Blue Earth Films (2003/2004)

Watching Warblers by Michael Male and Judy Fieth is a second edition of their 1996 work by the same name. It is also the first in, currently, a series of four such works. This edition contains everything in the original plus additional materials, retails for $29.95, and is available at Watching Warblers continues to be a worthwhile product and I recommend it to everyone with an interest in birds or birding.

It is not surprising that it took six years to complete this work. It also requires little imagination for even the most casual birder to appreciate the effort needed to secure the footage used, and to those of us who have tried (often without success) to get good looks of Cerulean, Mourning, Hooded, or Kentucky Warblers, the video is impressive. Having said that, the video is the same used in the first addition and now, some 15 years later, digital technology has improved to the point that better images can be created.

What is new in this edition is the inclusion of four additional sections: "Movie with Natural Sounds," "Range Map Movies," "Alphabetical index," and "Extra Features."

"Movie with Natural Sounds" is the same footage as the main body ("Movie with Narration") but with the species narrations removed. This is nice for those who want to listen to just the music of the birds. "

"Range Map Movies", on the other hand, is a significant addition. It is introduced and augmented by well known and respected birder/ornithologist Paul Lehman and uses maps and narration to show and explain the breeding and wintering grounds of the species, as well as their migratory pathways.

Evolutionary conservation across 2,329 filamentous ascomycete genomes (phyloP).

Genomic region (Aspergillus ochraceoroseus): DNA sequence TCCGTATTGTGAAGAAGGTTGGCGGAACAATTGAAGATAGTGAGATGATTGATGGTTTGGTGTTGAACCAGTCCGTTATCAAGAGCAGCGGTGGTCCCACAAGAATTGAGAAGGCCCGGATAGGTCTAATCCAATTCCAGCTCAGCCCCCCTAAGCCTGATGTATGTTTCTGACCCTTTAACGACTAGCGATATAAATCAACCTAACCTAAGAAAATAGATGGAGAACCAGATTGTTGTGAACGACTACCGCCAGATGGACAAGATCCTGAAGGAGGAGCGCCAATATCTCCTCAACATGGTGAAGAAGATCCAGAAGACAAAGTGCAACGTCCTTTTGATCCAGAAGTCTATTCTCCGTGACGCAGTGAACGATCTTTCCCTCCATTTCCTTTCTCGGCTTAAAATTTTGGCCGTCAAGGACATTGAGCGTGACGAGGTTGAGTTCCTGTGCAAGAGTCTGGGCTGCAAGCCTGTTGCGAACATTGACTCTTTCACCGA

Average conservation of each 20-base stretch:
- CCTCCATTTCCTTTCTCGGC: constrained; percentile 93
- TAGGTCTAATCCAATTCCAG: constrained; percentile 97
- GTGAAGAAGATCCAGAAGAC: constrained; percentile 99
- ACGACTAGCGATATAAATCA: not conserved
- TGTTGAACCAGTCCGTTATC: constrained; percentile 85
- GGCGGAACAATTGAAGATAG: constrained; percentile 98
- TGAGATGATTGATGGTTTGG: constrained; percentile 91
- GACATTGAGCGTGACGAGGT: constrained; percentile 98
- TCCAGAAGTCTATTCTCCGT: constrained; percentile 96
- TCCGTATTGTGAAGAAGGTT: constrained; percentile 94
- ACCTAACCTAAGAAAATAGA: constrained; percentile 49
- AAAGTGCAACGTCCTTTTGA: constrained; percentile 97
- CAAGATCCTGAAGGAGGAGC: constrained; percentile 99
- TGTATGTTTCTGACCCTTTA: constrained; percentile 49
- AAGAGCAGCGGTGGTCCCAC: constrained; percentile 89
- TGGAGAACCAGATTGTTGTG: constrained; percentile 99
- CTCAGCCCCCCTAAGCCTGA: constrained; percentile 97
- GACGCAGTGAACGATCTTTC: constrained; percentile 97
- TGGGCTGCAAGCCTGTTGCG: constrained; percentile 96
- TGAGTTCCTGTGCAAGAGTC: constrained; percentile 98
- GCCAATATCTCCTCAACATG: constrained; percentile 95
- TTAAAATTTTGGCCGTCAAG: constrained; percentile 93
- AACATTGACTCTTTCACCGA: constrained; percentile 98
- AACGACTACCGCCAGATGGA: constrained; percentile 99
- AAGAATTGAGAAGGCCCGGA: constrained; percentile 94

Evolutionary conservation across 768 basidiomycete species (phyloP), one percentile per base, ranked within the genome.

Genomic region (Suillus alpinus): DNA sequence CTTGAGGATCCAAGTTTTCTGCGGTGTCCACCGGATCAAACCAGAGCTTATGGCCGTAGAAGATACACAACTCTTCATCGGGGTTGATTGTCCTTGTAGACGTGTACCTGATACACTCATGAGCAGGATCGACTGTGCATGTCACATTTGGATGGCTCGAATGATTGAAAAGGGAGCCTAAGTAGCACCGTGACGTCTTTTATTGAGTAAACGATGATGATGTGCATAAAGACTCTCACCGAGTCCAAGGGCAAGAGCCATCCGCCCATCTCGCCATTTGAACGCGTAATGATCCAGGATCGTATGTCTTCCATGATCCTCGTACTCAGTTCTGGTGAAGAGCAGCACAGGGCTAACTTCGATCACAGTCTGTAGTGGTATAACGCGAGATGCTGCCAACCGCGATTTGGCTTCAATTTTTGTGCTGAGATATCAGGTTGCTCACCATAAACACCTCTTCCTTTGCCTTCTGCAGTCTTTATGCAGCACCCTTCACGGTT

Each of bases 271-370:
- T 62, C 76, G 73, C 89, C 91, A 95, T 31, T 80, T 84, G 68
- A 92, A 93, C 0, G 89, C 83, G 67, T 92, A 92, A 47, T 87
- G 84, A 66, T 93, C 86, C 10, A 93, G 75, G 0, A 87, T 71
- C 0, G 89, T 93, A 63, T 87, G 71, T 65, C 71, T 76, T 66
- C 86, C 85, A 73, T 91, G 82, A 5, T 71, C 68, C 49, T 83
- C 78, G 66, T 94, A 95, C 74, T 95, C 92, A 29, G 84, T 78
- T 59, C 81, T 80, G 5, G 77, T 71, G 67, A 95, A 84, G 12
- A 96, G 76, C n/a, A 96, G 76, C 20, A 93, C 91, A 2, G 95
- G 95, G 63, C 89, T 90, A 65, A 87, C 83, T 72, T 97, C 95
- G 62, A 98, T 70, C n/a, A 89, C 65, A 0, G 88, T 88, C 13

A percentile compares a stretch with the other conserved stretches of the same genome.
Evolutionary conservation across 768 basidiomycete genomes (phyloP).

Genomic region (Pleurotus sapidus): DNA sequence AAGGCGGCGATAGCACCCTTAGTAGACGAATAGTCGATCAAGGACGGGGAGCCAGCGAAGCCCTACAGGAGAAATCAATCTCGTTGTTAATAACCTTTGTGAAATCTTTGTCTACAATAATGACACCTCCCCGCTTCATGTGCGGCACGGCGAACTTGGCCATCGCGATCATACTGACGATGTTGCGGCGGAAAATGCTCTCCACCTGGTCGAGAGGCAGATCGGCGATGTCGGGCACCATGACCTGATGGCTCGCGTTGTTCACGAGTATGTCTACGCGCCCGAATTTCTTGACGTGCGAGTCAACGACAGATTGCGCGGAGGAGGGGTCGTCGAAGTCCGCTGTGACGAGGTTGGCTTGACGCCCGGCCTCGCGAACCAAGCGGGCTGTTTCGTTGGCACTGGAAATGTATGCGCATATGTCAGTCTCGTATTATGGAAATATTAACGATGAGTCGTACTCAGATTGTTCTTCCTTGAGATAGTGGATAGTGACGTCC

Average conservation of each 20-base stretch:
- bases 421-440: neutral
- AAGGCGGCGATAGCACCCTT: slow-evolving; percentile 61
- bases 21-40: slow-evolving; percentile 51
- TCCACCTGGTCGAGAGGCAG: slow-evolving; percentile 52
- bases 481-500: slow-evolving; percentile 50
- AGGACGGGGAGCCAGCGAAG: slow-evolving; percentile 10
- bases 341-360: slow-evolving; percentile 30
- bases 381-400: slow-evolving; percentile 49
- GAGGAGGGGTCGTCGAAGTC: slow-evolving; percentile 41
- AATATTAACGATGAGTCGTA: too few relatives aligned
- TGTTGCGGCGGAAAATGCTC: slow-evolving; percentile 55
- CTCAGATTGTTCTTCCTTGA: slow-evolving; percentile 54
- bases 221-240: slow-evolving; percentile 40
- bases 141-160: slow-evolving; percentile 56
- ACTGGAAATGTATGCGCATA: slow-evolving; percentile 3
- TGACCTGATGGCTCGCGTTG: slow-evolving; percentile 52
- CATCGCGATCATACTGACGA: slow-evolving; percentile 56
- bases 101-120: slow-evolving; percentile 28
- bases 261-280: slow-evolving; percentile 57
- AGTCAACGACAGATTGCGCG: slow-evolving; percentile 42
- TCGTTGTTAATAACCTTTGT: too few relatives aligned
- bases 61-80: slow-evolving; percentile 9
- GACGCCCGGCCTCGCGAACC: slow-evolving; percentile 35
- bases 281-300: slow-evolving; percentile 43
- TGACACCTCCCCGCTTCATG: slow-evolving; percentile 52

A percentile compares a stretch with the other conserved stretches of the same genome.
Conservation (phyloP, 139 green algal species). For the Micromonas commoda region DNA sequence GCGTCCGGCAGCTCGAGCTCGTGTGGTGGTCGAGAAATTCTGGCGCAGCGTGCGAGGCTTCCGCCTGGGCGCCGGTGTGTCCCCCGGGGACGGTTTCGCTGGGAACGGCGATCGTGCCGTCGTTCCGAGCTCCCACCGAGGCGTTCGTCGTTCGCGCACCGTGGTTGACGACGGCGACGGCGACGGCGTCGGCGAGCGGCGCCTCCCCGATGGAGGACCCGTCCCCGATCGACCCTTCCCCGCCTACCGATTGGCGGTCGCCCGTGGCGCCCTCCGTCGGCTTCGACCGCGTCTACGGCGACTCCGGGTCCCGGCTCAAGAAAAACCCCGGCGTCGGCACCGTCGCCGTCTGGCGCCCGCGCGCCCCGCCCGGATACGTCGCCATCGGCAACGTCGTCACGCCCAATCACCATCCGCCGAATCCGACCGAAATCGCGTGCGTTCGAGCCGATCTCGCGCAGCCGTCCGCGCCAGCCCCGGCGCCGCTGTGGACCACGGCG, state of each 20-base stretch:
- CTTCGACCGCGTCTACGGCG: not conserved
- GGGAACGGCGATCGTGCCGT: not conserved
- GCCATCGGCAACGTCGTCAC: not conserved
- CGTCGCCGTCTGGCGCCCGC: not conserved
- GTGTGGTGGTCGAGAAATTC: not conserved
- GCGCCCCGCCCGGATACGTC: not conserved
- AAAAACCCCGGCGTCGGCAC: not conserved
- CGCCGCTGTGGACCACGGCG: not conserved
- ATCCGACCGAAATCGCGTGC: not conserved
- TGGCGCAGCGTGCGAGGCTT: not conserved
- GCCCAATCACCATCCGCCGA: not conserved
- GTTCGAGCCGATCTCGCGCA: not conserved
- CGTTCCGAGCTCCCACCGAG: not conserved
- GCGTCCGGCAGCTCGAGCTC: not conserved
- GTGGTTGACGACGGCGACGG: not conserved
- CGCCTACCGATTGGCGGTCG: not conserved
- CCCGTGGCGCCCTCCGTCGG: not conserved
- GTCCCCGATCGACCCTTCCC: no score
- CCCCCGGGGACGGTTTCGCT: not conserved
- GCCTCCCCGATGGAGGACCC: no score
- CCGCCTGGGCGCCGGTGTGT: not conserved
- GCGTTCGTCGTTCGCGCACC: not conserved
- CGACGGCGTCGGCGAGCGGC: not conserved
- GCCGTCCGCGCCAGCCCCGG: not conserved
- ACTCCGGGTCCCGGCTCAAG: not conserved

"Alphabetical Index" provides a means of jumping, via hyperlinks, from the species' names to their video accounts (called scenes in the index) or to their range map movies.

"Extra Features" include "Chorus of Songs", "Fun with Songs," "Colima Quest," and "Previews of Other DVDs."

"Chorus of Songs" is a five minute or so collection of some of the covered birds singing. "Fun with Songs" slows down the songs of various of the covered species to provide a better idea of the complexity of their vocalizations. "Colima Quest" gives a glimpse of the effort needed to capture the footage and song of the Colima Warbler that only nests in one isolated location in the United Sates. "Previews of Other Videos" is a brief ad for other similar works by this talented pair of nature videographers.

As with any substantive work, Watching Warblers must be viewed repeatedly to gain maximum benefit as there is simply too much to absorb in a single sitting. Regardless, those who already know the plumages and songs well will probably want to repeatedly watch it for the pure pleasure it gives. 

The only factual shortcoming I detected is the implication that Orange-crowned Warblers only breed in western Canada. This is a carry over from the first edition, and is corrected in the "Range Map Movies" section where the species is shown to breed in much of the western United States.

On a scale of 0 (truly worthless) to 10 (beyond the outer limit of human ability), I rate Watching Warblers 8½. As such, I recommend Watching Warblers to everyone interested in nature in general and birding in particular.

Michael R. Hannisian